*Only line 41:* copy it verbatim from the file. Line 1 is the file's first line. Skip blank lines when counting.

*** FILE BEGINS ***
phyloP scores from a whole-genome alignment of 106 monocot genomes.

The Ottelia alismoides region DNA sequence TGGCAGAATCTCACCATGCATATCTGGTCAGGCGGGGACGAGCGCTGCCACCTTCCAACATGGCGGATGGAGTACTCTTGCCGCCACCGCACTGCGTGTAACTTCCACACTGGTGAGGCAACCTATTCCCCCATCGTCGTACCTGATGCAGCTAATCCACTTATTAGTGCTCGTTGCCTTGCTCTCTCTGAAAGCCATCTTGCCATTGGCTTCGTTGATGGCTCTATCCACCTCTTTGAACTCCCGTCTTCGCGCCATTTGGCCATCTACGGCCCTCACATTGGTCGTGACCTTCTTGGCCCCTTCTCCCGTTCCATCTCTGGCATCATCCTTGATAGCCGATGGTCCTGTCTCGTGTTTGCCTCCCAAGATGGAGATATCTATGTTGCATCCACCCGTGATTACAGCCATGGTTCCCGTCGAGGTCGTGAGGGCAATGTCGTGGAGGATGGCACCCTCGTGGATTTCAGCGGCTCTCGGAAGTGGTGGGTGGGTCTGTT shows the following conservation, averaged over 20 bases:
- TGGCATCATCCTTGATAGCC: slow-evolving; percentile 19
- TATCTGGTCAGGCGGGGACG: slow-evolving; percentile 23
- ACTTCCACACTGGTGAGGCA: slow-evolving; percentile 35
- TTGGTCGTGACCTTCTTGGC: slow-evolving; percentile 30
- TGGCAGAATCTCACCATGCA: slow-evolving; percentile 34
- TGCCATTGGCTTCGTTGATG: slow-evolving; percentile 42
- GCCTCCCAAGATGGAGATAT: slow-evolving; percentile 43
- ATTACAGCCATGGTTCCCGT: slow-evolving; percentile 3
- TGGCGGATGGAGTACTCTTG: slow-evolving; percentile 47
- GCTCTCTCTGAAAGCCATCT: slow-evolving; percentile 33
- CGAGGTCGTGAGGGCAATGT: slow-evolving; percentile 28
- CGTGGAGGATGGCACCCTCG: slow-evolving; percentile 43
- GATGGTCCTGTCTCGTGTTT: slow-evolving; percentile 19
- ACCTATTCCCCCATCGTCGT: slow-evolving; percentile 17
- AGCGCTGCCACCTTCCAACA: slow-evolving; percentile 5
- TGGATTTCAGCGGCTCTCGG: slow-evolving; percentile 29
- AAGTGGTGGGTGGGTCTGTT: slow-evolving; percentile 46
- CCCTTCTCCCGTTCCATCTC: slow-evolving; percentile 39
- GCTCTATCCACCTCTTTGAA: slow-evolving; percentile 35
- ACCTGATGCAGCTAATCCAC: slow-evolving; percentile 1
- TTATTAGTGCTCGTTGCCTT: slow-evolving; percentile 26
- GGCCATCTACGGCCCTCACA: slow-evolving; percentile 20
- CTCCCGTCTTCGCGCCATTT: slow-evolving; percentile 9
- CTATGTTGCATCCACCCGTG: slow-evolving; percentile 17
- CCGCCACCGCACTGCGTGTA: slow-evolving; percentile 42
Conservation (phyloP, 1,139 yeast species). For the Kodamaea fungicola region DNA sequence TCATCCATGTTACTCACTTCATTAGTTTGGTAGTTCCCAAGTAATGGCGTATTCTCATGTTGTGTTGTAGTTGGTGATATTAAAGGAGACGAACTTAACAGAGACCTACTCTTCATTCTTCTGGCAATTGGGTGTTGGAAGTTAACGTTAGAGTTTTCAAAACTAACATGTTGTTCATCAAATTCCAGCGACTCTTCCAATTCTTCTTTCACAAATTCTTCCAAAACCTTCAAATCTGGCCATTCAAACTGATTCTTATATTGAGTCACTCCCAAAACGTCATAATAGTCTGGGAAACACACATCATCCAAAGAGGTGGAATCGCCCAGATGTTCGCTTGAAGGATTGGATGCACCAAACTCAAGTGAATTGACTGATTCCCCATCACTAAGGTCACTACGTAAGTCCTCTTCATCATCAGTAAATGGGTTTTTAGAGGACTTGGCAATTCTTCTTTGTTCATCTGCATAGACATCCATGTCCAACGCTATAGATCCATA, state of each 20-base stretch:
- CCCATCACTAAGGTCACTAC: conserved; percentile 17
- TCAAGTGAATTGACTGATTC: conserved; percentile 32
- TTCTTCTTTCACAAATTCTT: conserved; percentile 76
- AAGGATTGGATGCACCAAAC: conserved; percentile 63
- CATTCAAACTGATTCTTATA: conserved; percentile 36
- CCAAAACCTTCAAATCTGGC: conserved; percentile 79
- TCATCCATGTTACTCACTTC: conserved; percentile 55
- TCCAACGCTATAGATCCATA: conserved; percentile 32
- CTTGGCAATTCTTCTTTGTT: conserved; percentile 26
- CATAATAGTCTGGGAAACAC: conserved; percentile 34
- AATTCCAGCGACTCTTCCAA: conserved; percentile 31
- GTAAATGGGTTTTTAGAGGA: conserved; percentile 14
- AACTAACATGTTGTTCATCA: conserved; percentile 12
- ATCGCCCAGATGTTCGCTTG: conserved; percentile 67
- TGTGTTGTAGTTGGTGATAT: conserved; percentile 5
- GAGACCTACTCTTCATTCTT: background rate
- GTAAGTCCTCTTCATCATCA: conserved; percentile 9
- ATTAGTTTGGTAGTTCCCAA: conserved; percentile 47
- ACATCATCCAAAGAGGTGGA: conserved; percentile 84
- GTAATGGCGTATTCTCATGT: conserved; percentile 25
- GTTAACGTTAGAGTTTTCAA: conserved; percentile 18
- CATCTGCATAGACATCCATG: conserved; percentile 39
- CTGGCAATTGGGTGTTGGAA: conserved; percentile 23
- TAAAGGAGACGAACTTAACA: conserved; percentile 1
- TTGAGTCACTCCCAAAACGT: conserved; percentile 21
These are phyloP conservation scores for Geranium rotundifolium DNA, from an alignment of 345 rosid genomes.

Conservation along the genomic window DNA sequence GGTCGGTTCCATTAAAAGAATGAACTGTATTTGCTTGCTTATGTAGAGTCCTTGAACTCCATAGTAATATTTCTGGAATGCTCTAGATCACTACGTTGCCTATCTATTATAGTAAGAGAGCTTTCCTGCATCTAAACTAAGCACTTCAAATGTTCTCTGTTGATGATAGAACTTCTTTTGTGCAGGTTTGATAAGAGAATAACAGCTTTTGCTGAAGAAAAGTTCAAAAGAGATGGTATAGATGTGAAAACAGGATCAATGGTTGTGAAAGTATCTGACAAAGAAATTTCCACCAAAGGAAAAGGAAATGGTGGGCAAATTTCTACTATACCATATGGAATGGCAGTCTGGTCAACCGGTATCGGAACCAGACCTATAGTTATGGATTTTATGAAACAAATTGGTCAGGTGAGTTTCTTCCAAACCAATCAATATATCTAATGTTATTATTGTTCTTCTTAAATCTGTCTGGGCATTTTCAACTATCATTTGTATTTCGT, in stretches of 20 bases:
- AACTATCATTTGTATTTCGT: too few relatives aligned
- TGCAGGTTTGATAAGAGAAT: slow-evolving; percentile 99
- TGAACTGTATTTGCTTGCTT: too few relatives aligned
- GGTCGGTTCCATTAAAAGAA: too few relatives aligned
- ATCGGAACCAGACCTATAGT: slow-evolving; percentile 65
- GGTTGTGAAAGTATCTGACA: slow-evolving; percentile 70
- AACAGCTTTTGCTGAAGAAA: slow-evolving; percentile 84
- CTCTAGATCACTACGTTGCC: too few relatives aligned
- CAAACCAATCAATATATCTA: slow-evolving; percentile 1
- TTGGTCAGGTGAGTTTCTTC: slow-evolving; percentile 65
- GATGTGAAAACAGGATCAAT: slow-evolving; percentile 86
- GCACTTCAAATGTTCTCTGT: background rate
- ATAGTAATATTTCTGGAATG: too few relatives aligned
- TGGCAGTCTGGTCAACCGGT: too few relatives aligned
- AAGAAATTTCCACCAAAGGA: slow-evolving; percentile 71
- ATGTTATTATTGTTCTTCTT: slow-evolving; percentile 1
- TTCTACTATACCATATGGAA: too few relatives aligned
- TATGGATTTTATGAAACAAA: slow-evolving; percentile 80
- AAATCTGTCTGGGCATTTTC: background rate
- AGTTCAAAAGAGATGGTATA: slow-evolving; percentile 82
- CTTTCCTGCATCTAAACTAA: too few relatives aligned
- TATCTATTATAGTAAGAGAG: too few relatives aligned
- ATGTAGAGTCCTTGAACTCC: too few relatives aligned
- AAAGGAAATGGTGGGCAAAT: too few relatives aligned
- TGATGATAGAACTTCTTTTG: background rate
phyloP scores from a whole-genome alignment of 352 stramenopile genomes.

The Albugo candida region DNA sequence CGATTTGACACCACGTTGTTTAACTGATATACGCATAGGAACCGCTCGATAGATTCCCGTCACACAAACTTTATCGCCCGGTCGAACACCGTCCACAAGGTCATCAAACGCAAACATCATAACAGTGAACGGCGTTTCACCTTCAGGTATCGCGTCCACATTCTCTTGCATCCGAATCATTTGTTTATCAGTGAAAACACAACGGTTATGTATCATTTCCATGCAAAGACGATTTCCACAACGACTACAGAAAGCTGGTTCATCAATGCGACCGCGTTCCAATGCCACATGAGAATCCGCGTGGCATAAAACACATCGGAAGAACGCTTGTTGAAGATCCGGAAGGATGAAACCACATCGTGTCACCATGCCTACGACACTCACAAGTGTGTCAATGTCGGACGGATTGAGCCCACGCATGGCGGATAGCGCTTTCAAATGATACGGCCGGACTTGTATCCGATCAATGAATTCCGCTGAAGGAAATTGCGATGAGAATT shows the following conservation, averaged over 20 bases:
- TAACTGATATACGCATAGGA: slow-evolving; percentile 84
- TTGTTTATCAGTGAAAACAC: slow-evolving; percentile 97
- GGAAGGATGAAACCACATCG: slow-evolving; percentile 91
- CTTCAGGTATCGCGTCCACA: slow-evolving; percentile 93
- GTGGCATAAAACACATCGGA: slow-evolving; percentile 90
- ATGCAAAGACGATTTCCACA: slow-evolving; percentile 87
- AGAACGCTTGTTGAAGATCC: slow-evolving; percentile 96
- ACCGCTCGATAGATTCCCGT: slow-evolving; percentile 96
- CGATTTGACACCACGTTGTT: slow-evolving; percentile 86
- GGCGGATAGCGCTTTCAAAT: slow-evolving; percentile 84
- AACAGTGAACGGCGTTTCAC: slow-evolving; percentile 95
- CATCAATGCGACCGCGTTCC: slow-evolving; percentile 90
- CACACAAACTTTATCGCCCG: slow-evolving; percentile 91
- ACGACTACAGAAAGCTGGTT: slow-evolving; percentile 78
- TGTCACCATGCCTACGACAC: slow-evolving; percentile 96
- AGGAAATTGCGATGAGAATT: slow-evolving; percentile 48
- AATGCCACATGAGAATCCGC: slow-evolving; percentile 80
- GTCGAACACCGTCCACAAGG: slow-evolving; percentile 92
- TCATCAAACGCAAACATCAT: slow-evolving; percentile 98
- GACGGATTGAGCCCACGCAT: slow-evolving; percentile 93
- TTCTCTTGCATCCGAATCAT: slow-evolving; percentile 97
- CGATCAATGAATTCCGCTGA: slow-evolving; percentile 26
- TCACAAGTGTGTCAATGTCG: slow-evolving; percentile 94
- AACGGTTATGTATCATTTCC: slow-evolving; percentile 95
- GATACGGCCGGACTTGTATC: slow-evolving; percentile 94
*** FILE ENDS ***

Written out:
- AACTAACATGTTGTTCATCA: conserved; percentile 12